Samobor Castle was built on a hill above the crossroads of then important routes in the northwestern corner of the Sava valley, above the medieval market town of Samobor. The castle was erected by the supporters of Czech king, Ottokar II of Bohemia, between 1260 and 1264, who was then in a war with Hungarian king Stephen V. Croatian-Hungarian forces under command of duke of Okić soon retook the castle, for which he was granted the city of Samobor, as well as the privilege to collect local taxes.
The fortification was originally a stone fortress built on solid rock - in an irregular and indented layout, which consists of three parts, out of which the central core represents the oldest part of the castle. In the southeastern part of the core there was a high guard tower (nowadays in ruins), which is the only remaining original part of Ottokar castle. Just next to the guard tower lies a semicircular tower with a small gothic chapel of St. Ana which is estimated to be built in third decade of the 16th century.
In the third decade of the 16th century, reshaping of a castle begint which was done by a gradual expansion of the core towards the north. The fortification thus became an elongated trapezoidal courtyard surrounded by a strong defensive wall and with a pentagonal tower on its ends. Throughout 17th and 18th century, the castle was upgraded and reconstructed. The last building inside the fortress was a three-storey house on its southern side, which along with castle's upper parts forms a courtyard. Its facades are divided by Tuscan columned porches, and its interior is rich with the equipment. This move transformed a castle from its original fortificational function into a countryside baroque styled castle. Last residents left the castle in the end of the 18th century, which triggered the gradual castle's decadence into a shape that it is today.
Nowadays, Samobor Castle is just a picturesque ruin above Vugrinščak creek in Samobor city centre. Even though a project of castle restoration exists, only the chapel walls were renovated so far. In its restoration, the stones of the ruined castle parts, cement and slaked lime were used.References:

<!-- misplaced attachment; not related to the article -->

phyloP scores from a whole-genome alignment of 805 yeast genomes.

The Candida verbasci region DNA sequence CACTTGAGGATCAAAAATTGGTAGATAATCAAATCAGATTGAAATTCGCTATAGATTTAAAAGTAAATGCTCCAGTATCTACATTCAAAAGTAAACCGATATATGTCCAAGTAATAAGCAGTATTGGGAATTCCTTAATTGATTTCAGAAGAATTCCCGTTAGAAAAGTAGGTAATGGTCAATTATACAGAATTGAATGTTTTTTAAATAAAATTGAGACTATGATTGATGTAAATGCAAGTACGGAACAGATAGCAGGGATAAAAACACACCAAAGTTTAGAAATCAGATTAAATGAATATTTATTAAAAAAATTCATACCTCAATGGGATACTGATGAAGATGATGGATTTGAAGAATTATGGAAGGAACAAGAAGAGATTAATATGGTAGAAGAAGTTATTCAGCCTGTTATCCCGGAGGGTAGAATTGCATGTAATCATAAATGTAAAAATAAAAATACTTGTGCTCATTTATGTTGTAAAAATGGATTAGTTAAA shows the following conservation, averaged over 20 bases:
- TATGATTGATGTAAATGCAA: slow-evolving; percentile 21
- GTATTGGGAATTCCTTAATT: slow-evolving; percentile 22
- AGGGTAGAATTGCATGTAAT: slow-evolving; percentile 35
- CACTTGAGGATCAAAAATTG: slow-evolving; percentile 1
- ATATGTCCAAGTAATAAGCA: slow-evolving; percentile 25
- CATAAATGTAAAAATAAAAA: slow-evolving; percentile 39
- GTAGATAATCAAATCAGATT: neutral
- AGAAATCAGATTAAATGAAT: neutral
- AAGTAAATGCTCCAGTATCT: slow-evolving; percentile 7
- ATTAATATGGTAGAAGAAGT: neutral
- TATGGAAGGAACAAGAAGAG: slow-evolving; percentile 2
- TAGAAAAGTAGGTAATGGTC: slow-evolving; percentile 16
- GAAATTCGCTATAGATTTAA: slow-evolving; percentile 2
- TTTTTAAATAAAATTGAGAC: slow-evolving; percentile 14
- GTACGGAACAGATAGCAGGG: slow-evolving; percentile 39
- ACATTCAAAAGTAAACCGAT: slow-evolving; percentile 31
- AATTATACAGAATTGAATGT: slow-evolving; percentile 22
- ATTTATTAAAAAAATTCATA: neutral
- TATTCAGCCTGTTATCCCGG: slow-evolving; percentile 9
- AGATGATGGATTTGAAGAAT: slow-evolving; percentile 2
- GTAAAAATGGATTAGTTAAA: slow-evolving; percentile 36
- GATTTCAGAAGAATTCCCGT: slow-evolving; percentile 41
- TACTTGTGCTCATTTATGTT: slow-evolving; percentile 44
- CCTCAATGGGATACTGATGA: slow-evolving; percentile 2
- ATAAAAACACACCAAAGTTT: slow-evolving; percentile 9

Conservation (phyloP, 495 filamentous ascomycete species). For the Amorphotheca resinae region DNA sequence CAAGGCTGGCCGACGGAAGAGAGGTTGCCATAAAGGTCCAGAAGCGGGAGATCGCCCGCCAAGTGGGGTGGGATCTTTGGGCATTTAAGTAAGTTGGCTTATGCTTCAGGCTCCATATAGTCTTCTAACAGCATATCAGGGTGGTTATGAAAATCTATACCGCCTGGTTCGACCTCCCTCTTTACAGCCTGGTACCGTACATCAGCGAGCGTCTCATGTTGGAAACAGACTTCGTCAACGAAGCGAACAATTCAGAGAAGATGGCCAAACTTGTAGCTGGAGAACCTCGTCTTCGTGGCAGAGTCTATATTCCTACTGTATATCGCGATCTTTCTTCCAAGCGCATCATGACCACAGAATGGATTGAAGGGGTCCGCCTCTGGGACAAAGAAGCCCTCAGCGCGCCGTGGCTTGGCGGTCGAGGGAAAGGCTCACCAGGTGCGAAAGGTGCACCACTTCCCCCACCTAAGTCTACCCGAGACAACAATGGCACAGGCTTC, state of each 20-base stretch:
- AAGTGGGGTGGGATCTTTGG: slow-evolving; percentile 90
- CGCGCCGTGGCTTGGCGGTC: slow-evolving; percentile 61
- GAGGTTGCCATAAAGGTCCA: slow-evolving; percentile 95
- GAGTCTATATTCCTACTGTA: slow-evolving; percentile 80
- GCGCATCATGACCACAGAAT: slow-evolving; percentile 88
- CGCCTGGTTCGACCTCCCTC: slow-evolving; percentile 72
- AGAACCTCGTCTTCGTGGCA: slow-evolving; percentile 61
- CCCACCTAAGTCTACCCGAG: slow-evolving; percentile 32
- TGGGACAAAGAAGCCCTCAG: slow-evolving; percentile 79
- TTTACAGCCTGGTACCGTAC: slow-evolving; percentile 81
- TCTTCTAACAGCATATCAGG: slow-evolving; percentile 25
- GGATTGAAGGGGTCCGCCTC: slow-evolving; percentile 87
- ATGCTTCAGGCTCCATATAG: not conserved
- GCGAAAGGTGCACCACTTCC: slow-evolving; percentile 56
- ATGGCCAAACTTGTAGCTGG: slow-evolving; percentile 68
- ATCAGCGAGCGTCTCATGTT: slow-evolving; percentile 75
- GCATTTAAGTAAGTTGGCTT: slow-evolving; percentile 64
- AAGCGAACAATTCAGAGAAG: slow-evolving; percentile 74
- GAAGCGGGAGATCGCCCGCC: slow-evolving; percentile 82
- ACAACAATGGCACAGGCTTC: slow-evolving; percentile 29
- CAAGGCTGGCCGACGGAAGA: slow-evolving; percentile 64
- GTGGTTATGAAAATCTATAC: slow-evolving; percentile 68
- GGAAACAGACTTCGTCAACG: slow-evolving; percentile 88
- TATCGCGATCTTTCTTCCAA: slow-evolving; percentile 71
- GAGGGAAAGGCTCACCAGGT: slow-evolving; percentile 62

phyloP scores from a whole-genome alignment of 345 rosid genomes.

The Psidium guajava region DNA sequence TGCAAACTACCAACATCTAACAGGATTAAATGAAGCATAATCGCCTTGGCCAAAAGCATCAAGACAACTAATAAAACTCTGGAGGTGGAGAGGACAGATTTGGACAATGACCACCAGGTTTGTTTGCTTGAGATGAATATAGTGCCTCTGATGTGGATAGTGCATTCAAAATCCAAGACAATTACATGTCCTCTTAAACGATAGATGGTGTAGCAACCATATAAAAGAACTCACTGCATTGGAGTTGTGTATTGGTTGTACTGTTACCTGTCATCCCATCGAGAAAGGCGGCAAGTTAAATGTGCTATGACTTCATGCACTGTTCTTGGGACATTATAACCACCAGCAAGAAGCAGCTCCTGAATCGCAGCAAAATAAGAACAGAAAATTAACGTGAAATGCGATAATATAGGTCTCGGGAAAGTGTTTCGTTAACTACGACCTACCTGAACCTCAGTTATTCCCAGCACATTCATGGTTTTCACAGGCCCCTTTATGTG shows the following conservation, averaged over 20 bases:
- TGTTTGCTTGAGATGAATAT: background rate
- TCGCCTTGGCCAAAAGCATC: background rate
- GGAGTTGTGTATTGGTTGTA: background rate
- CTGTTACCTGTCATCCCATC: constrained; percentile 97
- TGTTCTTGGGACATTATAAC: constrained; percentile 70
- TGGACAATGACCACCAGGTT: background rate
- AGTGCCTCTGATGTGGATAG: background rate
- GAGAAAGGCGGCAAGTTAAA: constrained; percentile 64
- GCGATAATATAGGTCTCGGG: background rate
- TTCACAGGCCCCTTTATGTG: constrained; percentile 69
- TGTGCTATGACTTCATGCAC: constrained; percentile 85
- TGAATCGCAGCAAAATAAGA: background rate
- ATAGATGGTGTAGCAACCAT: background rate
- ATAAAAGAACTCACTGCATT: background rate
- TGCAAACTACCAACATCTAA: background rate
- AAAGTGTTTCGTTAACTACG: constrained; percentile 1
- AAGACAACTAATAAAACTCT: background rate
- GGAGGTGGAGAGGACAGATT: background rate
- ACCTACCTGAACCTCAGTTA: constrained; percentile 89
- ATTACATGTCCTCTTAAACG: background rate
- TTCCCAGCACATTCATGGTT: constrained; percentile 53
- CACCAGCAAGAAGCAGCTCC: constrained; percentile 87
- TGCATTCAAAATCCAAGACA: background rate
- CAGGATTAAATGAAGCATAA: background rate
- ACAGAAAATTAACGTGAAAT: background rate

Dating from the 15th century, Kisimul is the only significant surviving medieval castle in the Outer Hebrides. It was the residence of the chief of the Macneils of Barra, who claimed descent from the legendary Niall of the Nine Hostages. Tradition tells of the Macneils settling in Barra in the 11th century, but it was only in 1427 that Gilleonan Macneil comes on record as the first lord. He probably built the castle that dominates the rocky islet, and in its shadow a crew house for his personal galley and crew. The sea coursed through Macneil veins, and a descendant, Ruari ‘the Turbulent’, was arrested for piracy of an English ship during King James VI’s reign in the later 16th century.
Heavy debts eventually forced the Macneil chiefs to sell Barra in 1838. However, a descendant, Robert Lister Macneil, the 45th Chief, repurchased the estate in 1937, and set about restoring his ancestral seat. It passed into Historic Scotland’s care in 2000.
The castle dates essentially from the 15th century. It takes the form of a three-storey tower house. This formed the residence of the clan chief. An associated curtain wall fringed the small rock on which the castle stood, and enclosed a small courtyard in which there are ancillary buildings. These comprised a feasting hall, a chapel, a tanist’s house and a watchman’s house. Most were restored in the 20th century, the tanist’s house serving as the family home of the Macneils. A well near the postern gate is fed with fresh water from an underground seam. Outside the curtain wall, beside the original landing-place, are the foundations of the crew house, where the sailors manning their chief’s galley had their quarters.